Nutrition Myths Debunked
All brown grain products are whole grain.
False. Brown dyes and additives can give foods the deceiving appearance of whole grain. Read labels to be sure a food is whole grain.
Choose whole grains that contain fiber, because not all whole grain products contain fiber. Aim for 3 or more grams of fiber per serving. Remember, only half of your grains need to be whole grain (3 ounces or more a day). Increasing your whole grain intake may reduce the risk of heart disease, diabetes, and stroke.
Consuming extra protein is necessary to get lean and build extra muscle mass.
False. Don’t believe the supplement companies! Consuming extra protein does nothing to bulk up muscle unless you are also doing SIGNIFICANT weight training at the same time. Even then the increased requirement can EASILY come from food. I can’t tell you how many times I hear in the gym: “You need to consume 1 gram of protein for every pound you weigh.” Completely untrue! A potential problem with supplements is the body has to work overtime to get rid of excess protein, and can become distressed as a result.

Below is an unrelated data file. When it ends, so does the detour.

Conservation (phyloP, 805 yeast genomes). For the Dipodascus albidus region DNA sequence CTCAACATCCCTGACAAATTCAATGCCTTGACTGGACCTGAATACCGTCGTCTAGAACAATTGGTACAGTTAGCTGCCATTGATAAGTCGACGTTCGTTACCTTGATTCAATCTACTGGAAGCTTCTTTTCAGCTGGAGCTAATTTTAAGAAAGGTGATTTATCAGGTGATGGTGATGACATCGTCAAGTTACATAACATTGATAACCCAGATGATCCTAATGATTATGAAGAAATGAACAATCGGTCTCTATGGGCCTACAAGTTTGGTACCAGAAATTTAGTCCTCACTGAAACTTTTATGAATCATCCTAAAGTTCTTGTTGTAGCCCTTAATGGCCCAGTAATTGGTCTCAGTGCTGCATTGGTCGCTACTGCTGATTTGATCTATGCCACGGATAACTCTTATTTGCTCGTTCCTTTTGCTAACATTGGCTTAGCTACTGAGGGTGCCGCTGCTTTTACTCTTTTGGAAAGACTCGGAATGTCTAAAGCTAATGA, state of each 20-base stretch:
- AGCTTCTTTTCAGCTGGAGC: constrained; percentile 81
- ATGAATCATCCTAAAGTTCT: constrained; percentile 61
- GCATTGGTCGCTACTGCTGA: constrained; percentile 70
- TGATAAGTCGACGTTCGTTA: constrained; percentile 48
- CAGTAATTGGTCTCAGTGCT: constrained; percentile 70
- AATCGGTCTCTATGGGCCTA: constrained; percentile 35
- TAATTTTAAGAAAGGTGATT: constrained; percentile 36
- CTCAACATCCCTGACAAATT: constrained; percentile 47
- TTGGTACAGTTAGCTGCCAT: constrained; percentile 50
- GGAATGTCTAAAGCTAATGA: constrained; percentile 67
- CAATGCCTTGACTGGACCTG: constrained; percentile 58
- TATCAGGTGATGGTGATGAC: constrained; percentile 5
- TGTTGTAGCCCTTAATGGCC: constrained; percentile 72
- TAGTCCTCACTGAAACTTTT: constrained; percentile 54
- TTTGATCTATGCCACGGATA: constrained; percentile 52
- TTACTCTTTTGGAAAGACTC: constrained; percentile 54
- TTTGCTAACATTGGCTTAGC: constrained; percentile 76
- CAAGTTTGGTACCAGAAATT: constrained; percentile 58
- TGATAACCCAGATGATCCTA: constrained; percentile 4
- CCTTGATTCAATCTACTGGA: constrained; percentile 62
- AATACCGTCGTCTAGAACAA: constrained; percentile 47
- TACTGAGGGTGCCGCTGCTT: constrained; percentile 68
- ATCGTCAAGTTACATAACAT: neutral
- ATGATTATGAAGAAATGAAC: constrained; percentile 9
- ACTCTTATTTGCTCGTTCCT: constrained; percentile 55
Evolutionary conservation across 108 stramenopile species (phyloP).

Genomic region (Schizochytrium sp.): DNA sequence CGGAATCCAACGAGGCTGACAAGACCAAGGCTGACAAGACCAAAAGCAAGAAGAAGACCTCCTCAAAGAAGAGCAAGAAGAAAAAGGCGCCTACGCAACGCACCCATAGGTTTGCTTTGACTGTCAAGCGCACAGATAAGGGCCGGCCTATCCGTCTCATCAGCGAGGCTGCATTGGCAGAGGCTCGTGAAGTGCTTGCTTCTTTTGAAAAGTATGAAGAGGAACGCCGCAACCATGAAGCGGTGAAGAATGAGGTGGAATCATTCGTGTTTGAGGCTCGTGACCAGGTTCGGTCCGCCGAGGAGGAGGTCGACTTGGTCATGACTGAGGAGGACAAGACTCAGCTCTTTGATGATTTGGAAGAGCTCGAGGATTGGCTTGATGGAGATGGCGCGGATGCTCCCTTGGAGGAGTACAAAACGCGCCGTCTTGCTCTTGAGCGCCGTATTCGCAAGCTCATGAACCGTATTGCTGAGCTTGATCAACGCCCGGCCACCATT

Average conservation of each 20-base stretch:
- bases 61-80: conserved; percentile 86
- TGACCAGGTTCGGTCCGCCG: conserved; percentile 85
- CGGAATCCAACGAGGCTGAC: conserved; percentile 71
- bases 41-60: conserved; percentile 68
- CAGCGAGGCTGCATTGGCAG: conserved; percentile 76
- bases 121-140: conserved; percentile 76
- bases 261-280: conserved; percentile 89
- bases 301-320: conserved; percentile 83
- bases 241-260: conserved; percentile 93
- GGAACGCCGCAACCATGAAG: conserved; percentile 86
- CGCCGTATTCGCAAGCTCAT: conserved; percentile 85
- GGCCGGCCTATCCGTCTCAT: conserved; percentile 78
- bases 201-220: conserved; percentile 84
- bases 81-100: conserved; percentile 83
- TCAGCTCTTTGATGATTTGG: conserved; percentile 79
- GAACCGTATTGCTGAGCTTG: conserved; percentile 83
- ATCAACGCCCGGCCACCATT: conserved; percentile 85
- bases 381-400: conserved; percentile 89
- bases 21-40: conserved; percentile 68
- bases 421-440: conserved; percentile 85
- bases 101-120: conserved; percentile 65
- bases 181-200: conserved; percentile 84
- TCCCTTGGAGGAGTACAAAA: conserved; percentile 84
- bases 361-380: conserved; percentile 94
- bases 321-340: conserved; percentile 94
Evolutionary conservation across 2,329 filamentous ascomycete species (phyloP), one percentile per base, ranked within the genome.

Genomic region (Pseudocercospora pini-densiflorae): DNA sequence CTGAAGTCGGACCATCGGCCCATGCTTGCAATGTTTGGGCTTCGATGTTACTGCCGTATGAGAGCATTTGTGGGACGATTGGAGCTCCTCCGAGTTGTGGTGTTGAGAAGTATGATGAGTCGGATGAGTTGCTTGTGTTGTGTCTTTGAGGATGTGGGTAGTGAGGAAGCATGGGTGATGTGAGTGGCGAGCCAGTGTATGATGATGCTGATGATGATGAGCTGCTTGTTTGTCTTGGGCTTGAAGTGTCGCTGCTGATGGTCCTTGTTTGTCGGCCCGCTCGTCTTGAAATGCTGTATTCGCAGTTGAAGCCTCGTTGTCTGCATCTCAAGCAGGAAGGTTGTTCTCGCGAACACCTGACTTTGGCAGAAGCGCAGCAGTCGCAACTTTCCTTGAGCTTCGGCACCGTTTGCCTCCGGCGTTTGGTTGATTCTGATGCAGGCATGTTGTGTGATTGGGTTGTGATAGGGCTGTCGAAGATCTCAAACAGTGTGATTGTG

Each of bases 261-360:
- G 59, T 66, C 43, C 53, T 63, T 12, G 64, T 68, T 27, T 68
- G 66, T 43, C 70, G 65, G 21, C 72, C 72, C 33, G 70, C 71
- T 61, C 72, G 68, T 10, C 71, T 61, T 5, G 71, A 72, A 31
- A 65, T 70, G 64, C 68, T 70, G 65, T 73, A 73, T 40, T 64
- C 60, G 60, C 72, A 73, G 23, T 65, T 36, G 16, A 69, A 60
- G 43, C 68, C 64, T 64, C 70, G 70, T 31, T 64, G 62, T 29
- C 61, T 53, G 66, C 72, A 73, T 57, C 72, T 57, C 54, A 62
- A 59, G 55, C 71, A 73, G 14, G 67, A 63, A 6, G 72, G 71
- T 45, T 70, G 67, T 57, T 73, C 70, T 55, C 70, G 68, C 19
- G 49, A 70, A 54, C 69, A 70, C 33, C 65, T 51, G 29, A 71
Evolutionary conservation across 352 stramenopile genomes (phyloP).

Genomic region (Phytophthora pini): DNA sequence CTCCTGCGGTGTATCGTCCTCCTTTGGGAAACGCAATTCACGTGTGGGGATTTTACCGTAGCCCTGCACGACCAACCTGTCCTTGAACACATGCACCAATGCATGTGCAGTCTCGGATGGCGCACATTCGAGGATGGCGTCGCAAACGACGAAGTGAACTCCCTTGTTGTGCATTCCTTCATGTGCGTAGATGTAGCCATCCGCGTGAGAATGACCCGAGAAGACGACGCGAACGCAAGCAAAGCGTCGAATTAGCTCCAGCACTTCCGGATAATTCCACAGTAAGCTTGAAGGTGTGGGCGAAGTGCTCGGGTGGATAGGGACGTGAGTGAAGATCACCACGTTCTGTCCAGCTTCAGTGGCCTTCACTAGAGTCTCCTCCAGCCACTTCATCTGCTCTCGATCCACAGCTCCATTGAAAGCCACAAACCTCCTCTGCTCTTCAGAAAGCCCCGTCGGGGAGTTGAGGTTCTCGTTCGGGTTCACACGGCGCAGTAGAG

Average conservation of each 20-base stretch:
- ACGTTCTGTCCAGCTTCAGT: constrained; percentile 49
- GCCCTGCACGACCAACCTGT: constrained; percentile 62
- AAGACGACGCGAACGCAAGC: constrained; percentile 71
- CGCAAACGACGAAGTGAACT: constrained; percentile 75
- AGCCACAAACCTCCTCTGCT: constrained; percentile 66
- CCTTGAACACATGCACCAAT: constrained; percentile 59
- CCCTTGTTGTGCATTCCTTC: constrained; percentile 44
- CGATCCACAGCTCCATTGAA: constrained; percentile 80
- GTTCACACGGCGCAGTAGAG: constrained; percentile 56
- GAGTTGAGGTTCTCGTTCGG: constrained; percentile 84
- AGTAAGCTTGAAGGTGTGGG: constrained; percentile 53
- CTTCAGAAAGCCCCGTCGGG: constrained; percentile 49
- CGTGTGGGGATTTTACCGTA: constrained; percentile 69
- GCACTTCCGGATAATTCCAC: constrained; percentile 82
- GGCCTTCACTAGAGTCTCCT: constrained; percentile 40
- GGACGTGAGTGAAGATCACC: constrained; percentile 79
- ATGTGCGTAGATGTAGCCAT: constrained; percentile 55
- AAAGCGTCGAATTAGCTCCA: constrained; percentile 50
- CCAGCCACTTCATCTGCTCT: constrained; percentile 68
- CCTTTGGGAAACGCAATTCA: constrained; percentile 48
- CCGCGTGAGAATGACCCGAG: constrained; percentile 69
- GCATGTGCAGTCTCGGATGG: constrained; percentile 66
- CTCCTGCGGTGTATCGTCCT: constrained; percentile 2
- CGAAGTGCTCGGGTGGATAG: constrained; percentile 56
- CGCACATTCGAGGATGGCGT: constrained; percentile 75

Plus, if you consume too much protein, which is equivalent to too many calories, you’ll gain weight. Just eat REAL food and ditch the protein supplements. Don’t you want to learn how to eat right from all food groups instead of relying on powders and drinks?
Low-fat or fat-free means no calories.
False. A low-fat or fat-free food is often lower in fat than the same size portion of the full-fat product. Many processed low-fat or fat-free foods have just as many calories as the full-fat versions of the same foods—or even MORE calories. These products may contain added sugar, flour, or starch thickeners to improve flavor and texture after fat is removed. These ingredients add calories.